Monday, October 18, 2010

UIC Human Resources Director Forced Out By Workers Struggle

by Joe Iosbaker
From: Fight Back! News

Chicago, IL - For over a year, the University of Illinois-Chicago (UIC) has been the scene of intense struggle between the 2700 workers represented by the Service Employees International Union (SEIU) Local 73 and their employer. In the latest development, UIC’s Chancellor Paula Allen-Meares announced Oct. 10 that the director of Human Resources, John Loya, would step aside. He is being replaced by an assistant vice president from central administration in Urbana, Illinois.

John Loya came to UIC four years ago. Since he began as Vice Chancellor for Human Resources, he earned a reputation for being hostile to unions and civil service workers. Local 73, the largest union in the University of Illinois system, has fought several bitter contract fights since Loya arrived. Between April and July, workers voted to authorize a strike when negotiations with human resources broke down due to management’s failure to bargain in good faith.

Loya had been targeted by the union for his hostility. According to Randy Evans, a member of the service and maintenance bargaining committee and a 30-year employee in hospital environmental services, “Loya’s $240,000 a year salary was his reward for attacks on workers through speed ups, job cuts, layoffs, and bitter contract negotiations.” As far as Loya being pushed out as human resources director, Evans had only one question for the chancellor: “What took so long?”

In August, the union came right up to the verge of striking, but pulled back when management blinked. Under Loya’s direction, management negotiators had refused to budge from their positions, which included ignoring the employees’ demand for job security. At the 11th hour, the new president of the UI system, Mike Hogan, called the president of the union, Christine Boardman, to a meeting to prevent a strike.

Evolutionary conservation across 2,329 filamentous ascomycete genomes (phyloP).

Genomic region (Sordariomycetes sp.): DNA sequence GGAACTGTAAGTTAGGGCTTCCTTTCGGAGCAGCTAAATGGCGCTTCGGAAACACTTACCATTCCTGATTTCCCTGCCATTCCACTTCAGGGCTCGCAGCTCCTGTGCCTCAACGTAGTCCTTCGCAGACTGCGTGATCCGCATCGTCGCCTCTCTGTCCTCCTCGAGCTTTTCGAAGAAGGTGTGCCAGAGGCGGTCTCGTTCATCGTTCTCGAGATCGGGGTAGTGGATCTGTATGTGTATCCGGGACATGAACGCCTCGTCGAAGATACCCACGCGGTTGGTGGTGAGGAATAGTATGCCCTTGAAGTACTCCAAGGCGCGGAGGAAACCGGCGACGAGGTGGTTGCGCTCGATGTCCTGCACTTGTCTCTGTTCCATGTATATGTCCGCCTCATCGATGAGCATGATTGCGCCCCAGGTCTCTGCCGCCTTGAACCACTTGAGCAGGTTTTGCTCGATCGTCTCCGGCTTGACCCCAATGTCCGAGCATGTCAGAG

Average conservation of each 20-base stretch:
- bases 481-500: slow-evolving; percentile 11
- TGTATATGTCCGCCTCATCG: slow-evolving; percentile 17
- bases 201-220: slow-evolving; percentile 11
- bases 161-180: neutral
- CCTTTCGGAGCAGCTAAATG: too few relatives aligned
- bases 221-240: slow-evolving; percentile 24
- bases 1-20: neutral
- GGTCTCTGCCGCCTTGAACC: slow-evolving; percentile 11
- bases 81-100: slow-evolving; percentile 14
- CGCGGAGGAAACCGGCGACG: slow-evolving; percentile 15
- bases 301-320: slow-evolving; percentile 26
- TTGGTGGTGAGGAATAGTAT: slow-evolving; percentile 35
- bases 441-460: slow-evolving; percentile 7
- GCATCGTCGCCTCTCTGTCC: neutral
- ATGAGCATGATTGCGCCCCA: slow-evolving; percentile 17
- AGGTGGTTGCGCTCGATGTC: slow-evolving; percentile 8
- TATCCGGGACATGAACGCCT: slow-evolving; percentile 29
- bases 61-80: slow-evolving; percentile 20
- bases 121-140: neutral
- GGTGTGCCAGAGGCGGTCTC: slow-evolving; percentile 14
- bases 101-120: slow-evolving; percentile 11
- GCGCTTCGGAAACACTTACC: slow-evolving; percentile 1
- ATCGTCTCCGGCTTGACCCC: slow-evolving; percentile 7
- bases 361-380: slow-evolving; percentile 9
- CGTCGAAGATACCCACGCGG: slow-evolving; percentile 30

With preparations for the strike on the first day of classes, Aug. 23, Hogan stepped in to take over negotiations. Hogan indicated a willingness to address workers’ concerns: job security against replacement of unionized civil service administrative staff, wage parity with the predominantly white work force in downstate Urbana and Springfield campuses and a fair contract with civil service anniversary raises, or ‘steps,’ to bring workers to the top of their pay grades before they reach retirement age, as well as modest annual contract raises.

Michelle Wright, a union steward in patient accounts, remarked, “Loya has been moved aside because he poisoned the relations with Local 73.” She added, “This is a victory for us. It clearly shows our strength.”

According to Maria Alvarez, a member of the clerical/administrative bargaining committee, the removal of Loya will help the union with the final stage of negotiations. Alvarez said, “With this victory, we continue, and we shall overcome the obstacles!”

Despite Hogan’s involvement and the role of a federal mediator, negotiations have not produced a contract yet. When bargaining resumed after the August strike deadline, union members gave management 30 days to come with a fair offer. On Oct. 7, in front of a rally of workers, students, graduate employees and faculty members, Local 73 vice-president Phil Martini stated that the union was again filing a 10-day notice of intent to strike.

Alvarez said, “We all have to stay focused and together. United we stand!”

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